Aunt Mary ... Nelly Bell: Mary Elizabeth Gray Bell (1826 - 1904) was one of Jewett's two favorite "Aunt Marys."  Her step-daughter was Helen/Nelly Bell.



14 August.      I wouldn’t have believed it possible that I should neglect this book so long. I certainly cannot have any talent for keeping a journal! This has been a very pleasant summer: I went to New York and then out to Wisconsin & then back to New York with the Furbers* and then passed a most charming week at Rye {:} Aunt Mary Bell’s house at Little Boars Head. Aunt Mary Long* & Judge Chamberlain were there in addition to Mary Carrie* & myself --  [with the family] making ten in all & we were a jolly family. Mrs. Secretary Robeson of Washington* was very charming and sang for us gloriously and I also liked Miss [Eugenia?] Radcliff* very  much. After this I went to Wells two or three times. Once Hatty Seeger and I were there together at “Law’s”* for a week or two, and it was one of the best weeks in all my life. We had a lovely time together -- how lovely, nobody ever will know but our two selves. It was perfect weather. Afterward we spent my birthday at North Conway & had a charming day. She made me a little visit after we came up from the beach and when she went away she left me a wiser and a better girl & more ready to put down self & go to work manfully than ever I had been before. God bless her!



      The autumn was quiet and nothing much happened. I saw Georgie Halliburton several times -- She was here once & I was there twice, & saw her beside. I began German lessons & music lessons & I kept my writing & painting as well as I could. I have got a long step ahead in my writing for the Independent advertised me as one of its contributors.* I am living a very responsible life. God is trusting me with some of his best gifts & I hope and pray I may live earnestly and fearlessly -- & not be a shirk & a coward or a hypocrite.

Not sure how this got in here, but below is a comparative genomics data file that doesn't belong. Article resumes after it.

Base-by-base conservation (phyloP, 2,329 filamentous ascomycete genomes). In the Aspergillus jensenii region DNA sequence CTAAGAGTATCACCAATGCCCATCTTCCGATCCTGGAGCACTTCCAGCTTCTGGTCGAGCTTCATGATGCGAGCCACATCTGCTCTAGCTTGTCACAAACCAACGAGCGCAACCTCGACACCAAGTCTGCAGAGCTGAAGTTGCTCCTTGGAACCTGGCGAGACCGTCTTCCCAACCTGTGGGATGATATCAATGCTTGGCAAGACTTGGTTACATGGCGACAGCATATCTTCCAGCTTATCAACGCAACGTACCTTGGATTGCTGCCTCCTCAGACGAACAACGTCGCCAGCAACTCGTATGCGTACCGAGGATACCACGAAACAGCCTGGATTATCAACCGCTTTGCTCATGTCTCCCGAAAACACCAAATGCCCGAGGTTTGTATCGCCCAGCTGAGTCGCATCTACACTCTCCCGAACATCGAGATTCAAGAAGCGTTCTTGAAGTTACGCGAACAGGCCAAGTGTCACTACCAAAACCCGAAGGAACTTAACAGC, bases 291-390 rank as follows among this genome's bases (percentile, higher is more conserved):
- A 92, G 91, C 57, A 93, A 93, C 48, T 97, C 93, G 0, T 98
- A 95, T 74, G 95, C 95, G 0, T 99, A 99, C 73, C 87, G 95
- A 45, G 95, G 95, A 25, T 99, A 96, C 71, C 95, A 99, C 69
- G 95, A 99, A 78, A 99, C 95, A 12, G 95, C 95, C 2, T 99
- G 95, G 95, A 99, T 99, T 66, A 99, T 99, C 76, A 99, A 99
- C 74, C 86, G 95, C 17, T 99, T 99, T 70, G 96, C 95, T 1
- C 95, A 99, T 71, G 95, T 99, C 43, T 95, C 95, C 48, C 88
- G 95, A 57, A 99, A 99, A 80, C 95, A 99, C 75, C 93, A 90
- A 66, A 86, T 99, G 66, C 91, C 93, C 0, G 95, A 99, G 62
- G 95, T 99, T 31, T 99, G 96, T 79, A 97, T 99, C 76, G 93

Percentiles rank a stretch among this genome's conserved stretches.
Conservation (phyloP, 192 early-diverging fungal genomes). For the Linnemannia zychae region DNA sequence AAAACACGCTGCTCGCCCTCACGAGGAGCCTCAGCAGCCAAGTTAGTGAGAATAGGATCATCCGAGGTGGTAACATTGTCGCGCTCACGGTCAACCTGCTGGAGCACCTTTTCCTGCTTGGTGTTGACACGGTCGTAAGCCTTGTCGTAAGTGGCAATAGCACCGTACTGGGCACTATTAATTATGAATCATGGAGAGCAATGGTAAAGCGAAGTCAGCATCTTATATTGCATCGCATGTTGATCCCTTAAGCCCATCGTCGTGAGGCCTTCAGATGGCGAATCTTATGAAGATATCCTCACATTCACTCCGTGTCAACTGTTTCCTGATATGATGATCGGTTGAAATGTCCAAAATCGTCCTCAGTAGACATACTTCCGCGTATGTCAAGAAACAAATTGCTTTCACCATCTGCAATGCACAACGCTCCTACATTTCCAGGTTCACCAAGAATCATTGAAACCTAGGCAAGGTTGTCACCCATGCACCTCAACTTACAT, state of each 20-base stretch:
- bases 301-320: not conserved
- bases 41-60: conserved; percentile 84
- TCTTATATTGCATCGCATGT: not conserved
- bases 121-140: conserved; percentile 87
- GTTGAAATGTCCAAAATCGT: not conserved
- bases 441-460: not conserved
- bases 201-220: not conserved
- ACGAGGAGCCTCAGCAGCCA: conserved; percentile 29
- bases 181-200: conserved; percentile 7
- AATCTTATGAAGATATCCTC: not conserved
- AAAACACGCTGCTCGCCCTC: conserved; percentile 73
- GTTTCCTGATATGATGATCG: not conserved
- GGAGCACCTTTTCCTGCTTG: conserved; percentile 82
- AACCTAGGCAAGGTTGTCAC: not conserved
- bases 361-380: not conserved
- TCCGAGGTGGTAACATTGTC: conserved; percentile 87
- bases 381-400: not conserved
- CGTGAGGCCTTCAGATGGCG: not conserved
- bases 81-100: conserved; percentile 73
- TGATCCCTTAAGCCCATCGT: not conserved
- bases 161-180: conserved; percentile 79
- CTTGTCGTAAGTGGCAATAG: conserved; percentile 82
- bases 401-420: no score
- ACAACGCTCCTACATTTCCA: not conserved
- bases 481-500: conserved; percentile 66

“Just as the nations tried to build a tower on the plains of Shinar that should reach up to heaven, we try to raise our ideas and thoughts, our present world --  into the next -- and the result of the first is like the last, utter confusion of tongues”-----*





I wonder if you really send
      These loving thoughts that come and go;
I like to say; ‘she thought of me
      And I have known it;’ Is it so?

Though other friends walk by your side,
      Yet sometimes it must surely be,
They wonder where your thoughts have gone;
      Because I have you here with me.

And when the busy day is done
      When work is ended; voices cease,
And everyone has said good night,
      When sleep is waiting and in peace.

[I idly] I lie at rest: you come to me
      Your dear love holds me close to you
If I could see you face to face,
      It would not be more sweet and true.

I do not hear the words you speak
      Nor grasp [touch] your hands, nor see your eyes,
Yet So, far away the flowers may grow
      From whence to me the fragrance flies.

And so across the weary miles
      Light from my star shines. [Is it, dear, ?]
Your love has never gone away?
      I said farewell -- and kept you here.

Oct. 1874 -----

The Atlantic* May 1875         S.O.J


When Christs garments were to be divided after the crucifixion they each took a part of the outer garment but left the inner robe whole -- it was all one piece, you remember? It is just like this in Christs church -- The outer garment is divided and every man may have a different share, but the inner garment is God’s love, and that the churches cannot divide. Though they may each have a different expression of this love it is after all, a unity of idea and a diversity of acceptance and expression.*